What Google Tells Us About the NBA

Bryant Knox@@BryantKnoxFeatured ColumnistApril 1, 2013

Michael Jordan's public perception might be different today than it was in his prime.
Michael Jordan's public perception might be different today than it was in his prime.Brian Bahr/Getty Images

When you want to know something about the NBA—or anything else, for that matter—where do you turn?

If you said Google, you’re not alone.

According to Danny Sullivan of Search Engine Land, Google is the “world’s most popular search engine by far.” In this day and age of instant knowledge, we crave swift responses, which is why the website has developed a system to help you find what you’re looking for.

The Autocomplete function of Google helps users find search terms based on what is most popular. For NBA fans, it provides a whole new level of entertainment when it comes to researching your favorite league.

Type in a general phrase, and the search engine gives you suggestions based on frequently queried topics containing those words. Learning about the NBA can be taxing at times, but seeing what people are discussing has become as simple as ever.


The NBA Is…

Have you ever wondered exactly what the NBA is? Google lets us know, and it’s not the most optimistic viewpoint.

The first result that pops up says, “The NBA is fixed.” Conspiracy theorists exist everywhere, and professional basketball is no exception. Tim Donaghy’s referee scandal certainly didn’t help in 2007, and it has to be a big reason that the search engine also popped up with, “The NBA is fake.”

The second prediction from Google is that the NBA is boring. My question has to be, has Google ever watched professional basketball? I’m betting not, as it’s clearly disregarding the instant classics we’ve seen in 2012-13 alone.

The perception of the Association isn’t always the most positive, but as fans, we’ve learned to ignore the naysayers and have continued following the game we all love.


NBA Should…

The NBA is not a perfect product. Everybody seemingly has their own opinion on how to make it better, but the trendiest choice, according to Google, is shortening the length of the regular season.

Between late October and mid-April, the NBA plays 82 games. Fewer contests could result in fewer injuries, and less fatigue could create more intense late-season competition.

As a fan, you have to decide if adding quality to the product is worth shortening the duration.

George Karl, head coach of the Denver Nuggets, told NBA.com’s Steve Aschburner that he liked the idea of starting the season on Christmas Day, as the league opted to do in 2011.

But the most controversial suggestion has to be contraction. Eliminating how many teams play in the Association would rip squads away from deserving cities, yet it would vastly improve the talent on every remaining roster.

Whether contraction would be a viable option is for each individual to decide, but chances are, we haven’t heard the last of this ongoing debate.


Best Fans in the NBA…

During the 2012 offseason, Bleacher Report’s own Dave Leonardis gave us his analysis on the 10 best fanbases. This is a subjective debate, to say the least, but Google has provided two teams at the top of its list.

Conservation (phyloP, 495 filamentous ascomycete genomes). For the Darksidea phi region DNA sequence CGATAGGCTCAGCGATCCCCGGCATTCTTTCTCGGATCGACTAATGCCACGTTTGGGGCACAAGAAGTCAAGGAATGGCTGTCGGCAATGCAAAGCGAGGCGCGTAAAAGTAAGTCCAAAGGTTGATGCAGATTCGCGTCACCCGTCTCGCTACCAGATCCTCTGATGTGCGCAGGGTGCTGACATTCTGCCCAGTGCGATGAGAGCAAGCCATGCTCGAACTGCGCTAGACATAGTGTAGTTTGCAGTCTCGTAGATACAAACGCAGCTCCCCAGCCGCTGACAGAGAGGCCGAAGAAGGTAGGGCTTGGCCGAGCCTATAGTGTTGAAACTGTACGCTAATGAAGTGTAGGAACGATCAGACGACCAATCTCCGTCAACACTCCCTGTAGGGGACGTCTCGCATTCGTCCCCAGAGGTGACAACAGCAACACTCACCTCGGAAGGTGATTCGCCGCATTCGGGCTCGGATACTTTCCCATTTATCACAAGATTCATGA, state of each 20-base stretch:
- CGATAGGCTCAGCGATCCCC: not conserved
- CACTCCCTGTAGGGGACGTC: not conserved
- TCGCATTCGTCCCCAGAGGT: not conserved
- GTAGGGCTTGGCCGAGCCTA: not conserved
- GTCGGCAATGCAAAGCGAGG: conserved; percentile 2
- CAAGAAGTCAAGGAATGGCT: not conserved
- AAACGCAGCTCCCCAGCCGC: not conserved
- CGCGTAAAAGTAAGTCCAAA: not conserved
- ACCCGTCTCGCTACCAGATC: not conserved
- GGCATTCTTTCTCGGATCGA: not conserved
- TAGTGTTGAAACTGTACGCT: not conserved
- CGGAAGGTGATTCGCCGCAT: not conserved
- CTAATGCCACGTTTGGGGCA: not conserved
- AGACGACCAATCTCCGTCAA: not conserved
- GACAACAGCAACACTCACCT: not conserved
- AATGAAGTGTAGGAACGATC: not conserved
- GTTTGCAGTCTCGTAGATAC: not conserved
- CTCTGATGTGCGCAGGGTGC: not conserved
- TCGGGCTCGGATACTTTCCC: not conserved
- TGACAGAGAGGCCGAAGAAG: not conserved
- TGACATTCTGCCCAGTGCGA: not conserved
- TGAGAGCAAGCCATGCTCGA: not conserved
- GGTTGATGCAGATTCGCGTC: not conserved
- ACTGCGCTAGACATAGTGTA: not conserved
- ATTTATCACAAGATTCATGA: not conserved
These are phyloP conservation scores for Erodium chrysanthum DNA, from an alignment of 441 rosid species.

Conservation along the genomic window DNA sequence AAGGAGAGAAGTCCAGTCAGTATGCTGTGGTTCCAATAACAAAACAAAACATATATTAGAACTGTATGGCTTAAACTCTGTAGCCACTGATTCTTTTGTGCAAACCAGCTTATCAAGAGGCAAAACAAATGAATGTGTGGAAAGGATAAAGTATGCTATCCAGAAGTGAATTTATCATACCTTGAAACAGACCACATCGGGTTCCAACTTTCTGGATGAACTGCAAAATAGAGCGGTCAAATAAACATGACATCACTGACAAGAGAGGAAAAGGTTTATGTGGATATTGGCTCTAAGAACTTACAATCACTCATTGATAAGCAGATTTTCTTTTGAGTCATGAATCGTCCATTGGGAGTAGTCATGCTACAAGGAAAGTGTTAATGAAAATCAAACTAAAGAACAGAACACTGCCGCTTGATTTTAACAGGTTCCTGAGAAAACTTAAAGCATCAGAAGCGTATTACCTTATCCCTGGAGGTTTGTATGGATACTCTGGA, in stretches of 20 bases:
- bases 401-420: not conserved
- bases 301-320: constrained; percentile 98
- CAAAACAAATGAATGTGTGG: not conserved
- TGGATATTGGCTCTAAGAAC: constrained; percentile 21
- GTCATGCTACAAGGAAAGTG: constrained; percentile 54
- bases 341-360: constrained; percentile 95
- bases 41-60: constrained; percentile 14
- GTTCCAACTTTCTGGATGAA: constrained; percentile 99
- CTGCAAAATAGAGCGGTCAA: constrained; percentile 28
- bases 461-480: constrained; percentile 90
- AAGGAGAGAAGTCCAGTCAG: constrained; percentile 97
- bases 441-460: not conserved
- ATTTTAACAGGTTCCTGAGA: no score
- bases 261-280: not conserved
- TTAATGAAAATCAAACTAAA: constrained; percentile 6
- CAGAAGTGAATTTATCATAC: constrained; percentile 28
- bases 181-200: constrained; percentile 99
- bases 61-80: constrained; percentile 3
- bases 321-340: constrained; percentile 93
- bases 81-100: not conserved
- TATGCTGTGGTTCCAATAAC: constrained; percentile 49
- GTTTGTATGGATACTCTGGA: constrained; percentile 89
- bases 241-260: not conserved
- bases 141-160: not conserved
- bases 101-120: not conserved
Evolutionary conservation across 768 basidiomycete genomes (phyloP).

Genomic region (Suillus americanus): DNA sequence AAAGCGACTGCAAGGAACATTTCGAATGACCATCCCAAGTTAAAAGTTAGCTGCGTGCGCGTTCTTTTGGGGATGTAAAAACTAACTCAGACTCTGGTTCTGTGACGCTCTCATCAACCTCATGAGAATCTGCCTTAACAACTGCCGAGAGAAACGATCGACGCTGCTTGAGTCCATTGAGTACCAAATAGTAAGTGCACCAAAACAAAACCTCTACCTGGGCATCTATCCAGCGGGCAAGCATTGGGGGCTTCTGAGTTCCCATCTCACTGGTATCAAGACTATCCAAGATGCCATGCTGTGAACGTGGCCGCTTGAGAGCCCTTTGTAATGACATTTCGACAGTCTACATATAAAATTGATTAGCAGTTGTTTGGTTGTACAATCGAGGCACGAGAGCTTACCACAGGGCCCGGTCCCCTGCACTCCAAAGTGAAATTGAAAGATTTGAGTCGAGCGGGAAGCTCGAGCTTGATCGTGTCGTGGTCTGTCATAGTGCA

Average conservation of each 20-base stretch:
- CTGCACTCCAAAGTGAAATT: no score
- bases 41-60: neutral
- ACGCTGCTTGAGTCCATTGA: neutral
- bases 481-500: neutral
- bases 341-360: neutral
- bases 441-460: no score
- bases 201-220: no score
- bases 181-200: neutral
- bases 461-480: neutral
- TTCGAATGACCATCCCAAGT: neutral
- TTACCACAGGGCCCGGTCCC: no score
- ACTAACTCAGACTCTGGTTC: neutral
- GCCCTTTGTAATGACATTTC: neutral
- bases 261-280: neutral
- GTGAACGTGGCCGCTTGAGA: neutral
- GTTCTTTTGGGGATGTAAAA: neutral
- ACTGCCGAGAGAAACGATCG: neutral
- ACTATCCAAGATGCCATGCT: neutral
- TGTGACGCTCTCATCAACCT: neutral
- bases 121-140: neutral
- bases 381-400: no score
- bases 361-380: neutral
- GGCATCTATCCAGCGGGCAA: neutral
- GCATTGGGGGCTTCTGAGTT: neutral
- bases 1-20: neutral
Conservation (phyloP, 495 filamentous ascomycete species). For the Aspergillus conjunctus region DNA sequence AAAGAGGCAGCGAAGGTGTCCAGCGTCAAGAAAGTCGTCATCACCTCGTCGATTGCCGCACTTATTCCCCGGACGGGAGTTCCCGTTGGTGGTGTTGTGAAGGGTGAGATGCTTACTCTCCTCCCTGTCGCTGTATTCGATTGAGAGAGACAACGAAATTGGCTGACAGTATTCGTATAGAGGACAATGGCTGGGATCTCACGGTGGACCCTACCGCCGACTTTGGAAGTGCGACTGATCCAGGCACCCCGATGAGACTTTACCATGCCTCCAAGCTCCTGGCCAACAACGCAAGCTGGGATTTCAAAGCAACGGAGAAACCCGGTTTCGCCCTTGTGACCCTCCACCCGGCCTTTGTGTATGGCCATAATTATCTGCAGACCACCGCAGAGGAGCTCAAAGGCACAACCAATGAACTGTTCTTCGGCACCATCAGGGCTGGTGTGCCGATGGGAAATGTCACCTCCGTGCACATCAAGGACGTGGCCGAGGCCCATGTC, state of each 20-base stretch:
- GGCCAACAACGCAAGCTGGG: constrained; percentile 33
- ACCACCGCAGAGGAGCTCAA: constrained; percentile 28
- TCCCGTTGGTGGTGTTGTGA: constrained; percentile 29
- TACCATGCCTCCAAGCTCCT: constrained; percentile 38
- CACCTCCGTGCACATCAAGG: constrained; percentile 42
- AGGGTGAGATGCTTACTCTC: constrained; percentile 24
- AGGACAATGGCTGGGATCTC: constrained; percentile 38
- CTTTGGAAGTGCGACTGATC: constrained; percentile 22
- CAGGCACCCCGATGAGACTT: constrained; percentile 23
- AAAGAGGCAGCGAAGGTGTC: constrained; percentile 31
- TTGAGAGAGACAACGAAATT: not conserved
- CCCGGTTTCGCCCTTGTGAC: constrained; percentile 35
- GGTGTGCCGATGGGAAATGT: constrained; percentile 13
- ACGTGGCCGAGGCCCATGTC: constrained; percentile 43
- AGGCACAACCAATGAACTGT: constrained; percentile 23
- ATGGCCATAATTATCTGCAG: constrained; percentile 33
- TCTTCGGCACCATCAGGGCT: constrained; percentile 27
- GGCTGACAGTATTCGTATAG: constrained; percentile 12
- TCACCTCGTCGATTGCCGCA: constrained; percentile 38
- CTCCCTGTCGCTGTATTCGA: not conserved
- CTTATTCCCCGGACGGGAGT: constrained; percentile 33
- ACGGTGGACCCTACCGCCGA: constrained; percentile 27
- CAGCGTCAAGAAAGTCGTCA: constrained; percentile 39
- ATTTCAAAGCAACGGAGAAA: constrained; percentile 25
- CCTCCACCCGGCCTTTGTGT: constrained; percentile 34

The Oklahoma City Thunder and the Golden State Warriors have two of the most exciting arenas in all of basketball. They’ve both performed extremely well at home during 2012-13, and they’re both ramping up for a run in the postseason.

While Golden State has had a well-established fanbase for a while, OKC is relatively new to the discussion. It received a taste of the NBA life when the New Orleans Hornets temporarily made the city home, and it’s still in the honeymoon stages with the Thunder following the franchise's move from Seattle.

There are, of course, many more teams worth mentioning in this category, but Oklahoma City and Golden State are well-deserving of their recognition at this juncture.


Michael Jordan Is…

The NBA is a league that is infatuated with Michael Jordan. The guy is viewed as the greatest of all time in the eyes of many, and he’s the archetype of success to which today’s superstars are constantly compared.

That being said, he played during a time before social media ruled the world, and his public persona could have been portrayed much differently had his career been shifted just a few years later.

Players such as LeBron James are criticized for their off-the-court actions and personalities more than ever. If Jordan were playing today, he'd undoubtedly be among the most scrutinized players.

With the Internet acting as a forum for all to speak their minds, Jordan’s character has been questioned, and underneath the charisma, he may not be the fan favorite we once knew him to be.

Despite the negative outlook on the legendary 2-guard, Google proves that he’s still on the forefront of many fans’ minds. “Michael Jordan is back” is on the list of predicted searches, as it’s clear fans are intrigued by the thought of the 50-year-old someday lacing them up for yet another NBA return.

Do all fans want to see this happen? Not a chance. A debacle of a comeback would be hard to watch for his biggest fans. However, if he came back and succeeded—whatever you consider success to be—it would be one of the biggest stories in sports history.

The Association is a star-driven league, and there’s no bigger star than No. 23. It doesn’t matter what age he is; if he's hanging around NBA arenas, he's always going to be a focal point of discussion.